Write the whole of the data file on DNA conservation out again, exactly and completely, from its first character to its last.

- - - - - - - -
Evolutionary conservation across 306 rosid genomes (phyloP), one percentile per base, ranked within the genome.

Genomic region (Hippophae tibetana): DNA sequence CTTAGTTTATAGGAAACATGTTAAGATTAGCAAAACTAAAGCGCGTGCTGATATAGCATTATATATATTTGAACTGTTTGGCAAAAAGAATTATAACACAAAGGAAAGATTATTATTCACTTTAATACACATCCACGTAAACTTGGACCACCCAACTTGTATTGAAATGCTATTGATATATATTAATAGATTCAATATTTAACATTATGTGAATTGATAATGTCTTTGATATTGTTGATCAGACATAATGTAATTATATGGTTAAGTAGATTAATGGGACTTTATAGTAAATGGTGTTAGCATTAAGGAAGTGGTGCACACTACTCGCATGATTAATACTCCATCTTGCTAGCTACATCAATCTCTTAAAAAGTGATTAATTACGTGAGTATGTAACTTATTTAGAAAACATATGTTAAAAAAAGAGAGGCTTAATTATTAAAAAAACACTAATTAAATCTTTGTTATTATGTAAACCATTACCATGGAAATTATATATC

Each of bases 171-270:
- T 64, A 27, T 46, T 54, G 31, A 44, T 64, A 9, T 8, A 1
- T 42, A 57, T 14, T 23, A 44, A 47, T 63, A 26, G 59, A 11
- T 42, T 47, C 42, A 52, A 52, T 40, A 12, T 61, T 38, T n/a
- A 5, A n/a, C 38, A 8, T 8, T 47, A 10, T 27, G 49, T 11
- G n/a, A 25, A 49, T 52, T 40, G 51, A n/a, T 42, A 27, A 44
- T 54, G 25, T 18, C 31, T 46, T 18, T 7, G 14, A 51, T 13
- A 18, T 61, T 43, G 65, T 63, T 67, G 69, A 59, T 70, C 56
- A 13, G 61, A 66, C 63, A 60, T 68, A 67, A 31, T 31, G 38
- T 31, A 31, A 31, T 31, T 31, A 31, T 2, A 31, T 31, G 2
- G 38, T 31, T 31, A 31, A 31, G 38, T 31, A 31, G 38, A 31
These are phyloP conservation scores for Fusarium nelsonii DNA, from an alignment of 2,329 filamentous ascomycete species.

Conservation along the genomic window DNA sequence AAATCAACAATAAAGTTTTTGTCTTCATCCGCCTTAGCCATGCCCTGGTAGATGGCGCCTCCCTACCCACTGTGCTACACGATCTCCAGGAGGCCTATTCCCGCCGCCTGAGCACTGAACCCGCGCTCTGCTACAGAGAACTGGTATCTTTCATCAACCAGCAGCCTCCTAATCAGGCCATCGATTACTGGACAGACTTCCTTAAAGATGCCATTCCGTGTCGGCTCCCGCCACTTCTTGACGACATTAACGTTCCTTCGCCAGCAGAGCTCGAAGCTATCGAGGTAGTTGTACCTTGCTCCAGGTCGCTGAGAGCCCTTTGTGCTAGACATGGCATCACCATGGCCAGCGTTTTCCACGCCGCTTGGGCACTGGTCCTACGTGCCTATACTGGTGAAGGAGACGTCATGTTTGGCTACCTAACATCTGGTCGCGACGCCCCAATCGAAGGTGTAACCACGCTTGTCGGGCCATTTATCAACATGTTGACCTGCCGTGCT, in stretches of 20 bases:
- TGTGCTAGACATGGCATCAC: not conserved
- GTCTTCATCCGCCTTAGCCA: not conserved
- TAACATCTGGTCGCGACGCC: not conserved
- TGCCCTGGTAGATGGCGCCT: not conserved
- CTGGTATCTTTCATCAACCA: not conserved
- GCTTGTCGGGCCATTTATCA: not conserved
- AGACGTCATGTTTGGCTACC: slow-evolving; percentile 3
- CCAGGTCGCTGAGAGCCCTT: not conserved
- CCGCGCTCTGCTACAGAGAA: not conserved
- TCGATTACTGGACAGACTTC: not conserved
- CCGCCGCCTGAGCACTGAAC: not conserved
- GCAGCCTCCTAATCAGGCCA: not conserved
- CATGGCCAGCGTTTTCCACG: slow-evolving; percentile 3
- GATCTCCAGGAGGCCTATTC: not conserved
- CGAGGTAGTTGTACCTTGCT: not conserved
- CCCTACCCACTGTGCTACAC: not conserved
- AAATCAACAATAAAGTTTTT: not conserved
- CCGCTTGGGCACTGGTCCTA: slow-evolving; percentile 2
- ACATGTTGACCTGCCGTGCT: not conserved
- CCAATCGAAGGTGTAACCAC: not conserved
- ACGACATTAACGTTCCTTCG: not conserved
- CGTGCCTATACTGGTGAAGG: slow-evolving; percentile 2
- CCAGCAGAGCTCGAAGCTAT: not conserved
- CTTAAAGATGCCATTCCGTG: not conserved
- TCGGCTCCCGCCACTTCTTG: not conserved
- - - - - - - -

Evolutionary conservation across 306 rosid genomes (phyloP), one percentile per base, ranked within the genome.

Genomic region (Hippophae tibetana): DNA sequence CTTAGTTTATAGGAAACATGTTAAGATTAGCAAAACTAAAGCGCGTGCTGATATAGCATTATATATATTTGAACTGTTTGGCAAAAAGAATTATAACACAAAGGAAAGATTATTATTCACTTTAATACACATCCACGTAAACTTGGACCACCCAACTTGTATTGAAATGCTATTGATATATATTAATAGATTCAATATTTAACATTATGTGAATTGATAATGTCTTTGATATTGTTGATCAGACATAATGTAATTATATGGTTAAGTAGATTAATGGGACTTTATAGTAAATGGTGTTAGCATTAAGGAAGTGGTGCACACTACTCGCATGATTAATACTCCATCTTGCTAGCTACATCAATCTCTTAAAAAGTGATTAATTACGTGAGTATGTAACTTATTTAGAAAACATATGTTAAAAAAAGAGAGGCTTAATTATTAAAAAAACACTAATTAAATCTTTGTTATTATGTAAACCATTACCATGGAAATTATATATC

Each of bases 171-270:
- T 64, A 27, T 46, T 54, G 31, A 44, T 64, A 9, T 8, A 1
- T 42, A 57, T 14, T 23, A 44, A 47, T 63, A 26, G 59, A 11
- T 42, T 47, C 42, A 52, A 52, T 40, A 12, T 61, T 38, T n/a
- A 5, A n/a, C 38, A 8, T 8, T 47, A 10, T 27, G 49, T 11
- G n/a, A 25, A 49, T 52, T 40, G 51, A n/a, T 42, A 27, A 44
- T 54, G 25, T 18, C 31, T 46, T 18, T 7, G 14, A 51, T 13
- A 18, T 61, T 43, G 65, T 63, T 67, G 69, A 59, T 70, C 56
- A 13, G 61, A 66, C 63, A 60, T 68, A 67, A 31, T 31, G 38
- T 31, A 31, A 31, T 31, T 31, A 31, T 2, A 31, T 31, G 2
- G 38, T 31, T 31, A 31, A 31, G 38, T 31, A 31, G 38, A 31
These are phyloP conservation scores for Fusarium nelsonii DNA, from an alignment of 2,329 filamentous ascomycete species.

Conservation along the genomic window DNA sequence AAATCAACAATAAAGTTTTTGTCTTCATCCGCCTTAGCCATGCCCTGGTAGATGGCGCCTCCCTACCCACTGTGCTACACGATCTCCAGGAGGCCTATTCCCGCCGCCTGAGCACTGAACCCGCGCTCTGCTACAGAGAACTGGTATCTTTCATCAACCAGCAGCCTCCTAATCAGGCCATCGATTACTGGACAGACTTCCTTAAAGATGCCATTCCGTGTCGGCTCCCGCCACTTCTTGACGACATTAACGTTCCTTCGCCAGCAGAGCTCGAAGCTATCGAGGTAGTTGTACCTTGCTCCAGGTCGCTGAGAGCCCTTTGTGCTAGACATGGCATCACCATGGCCAGCGTTTTCCACGCCGCTTGGGCACTGGTCCTACGTGCCTATACTGGTGAAGGAGACGTCATGTTTGGCTACCTAACATCTGGTCGCGACGCCCCAATCGAAGGTGTAACCACGCTTGTCGGGCCATTTATCAACATGTTGACCTGCCGTGCT, in stretches of 20 bases:
- TGTGCTAGACATGGCATCAC: not conserved
- GTCTTCATCCGCCTTAGCCA: not conserved
- TAACATCTGGTCGCGACGCC: not conserved
- TGCCCTGGTAGATGGCGCCT: not conserved
- CTGGTATCTTTCATCAACCA: not conserved
- GCTTGTCGGGCCATTTATCA: not conserved
- AGACGTCATGTTTGGCTACC: slow-evolving; percentile 3
- CCAGGTCGCTGAGAGCCCTT: not conserved
- CCGCGCTCTGCTACAGAGAA: not conserved
- TCGATTACTGGACAGACTTC: not conserved
- CCGCCGCCTGAGCACTGAAC: not conserved
- GCAGCCTCCTAATCAGGCCA: not conserved
- CATGGCCAGCGTTTTCCACG: slow-evolving; percentile 3
- GATCTCCAGGAGGCCTATTC: not conserved
- CGAGGTAGTTGTACCTTGCT: not conserved
- CCCTACCCACTGTGCTACAC: not conserved
- AAATCAACAATAAAGTTTTT: not conserved
- CCGCTTGGGCACTGGTCCTA: slow-evolving; percentile 2
- ACATGTTGACCTGCCGTGCT: not conserved
- CCAATCGAAGGTGTAACCAC: not conserved
- ACGACATTAACGTTCCTTCG: not conserved
- CGTGCCTATACTGGTGAAGG: slow-evolving; percentile 2
- CCAGCAGAGCTCGAAGCTAT: not conserved
- CTTAAAGATGCCATTCCGTG: not conserved
- TCGGCTCCCGCCACTTCTTG: not conserved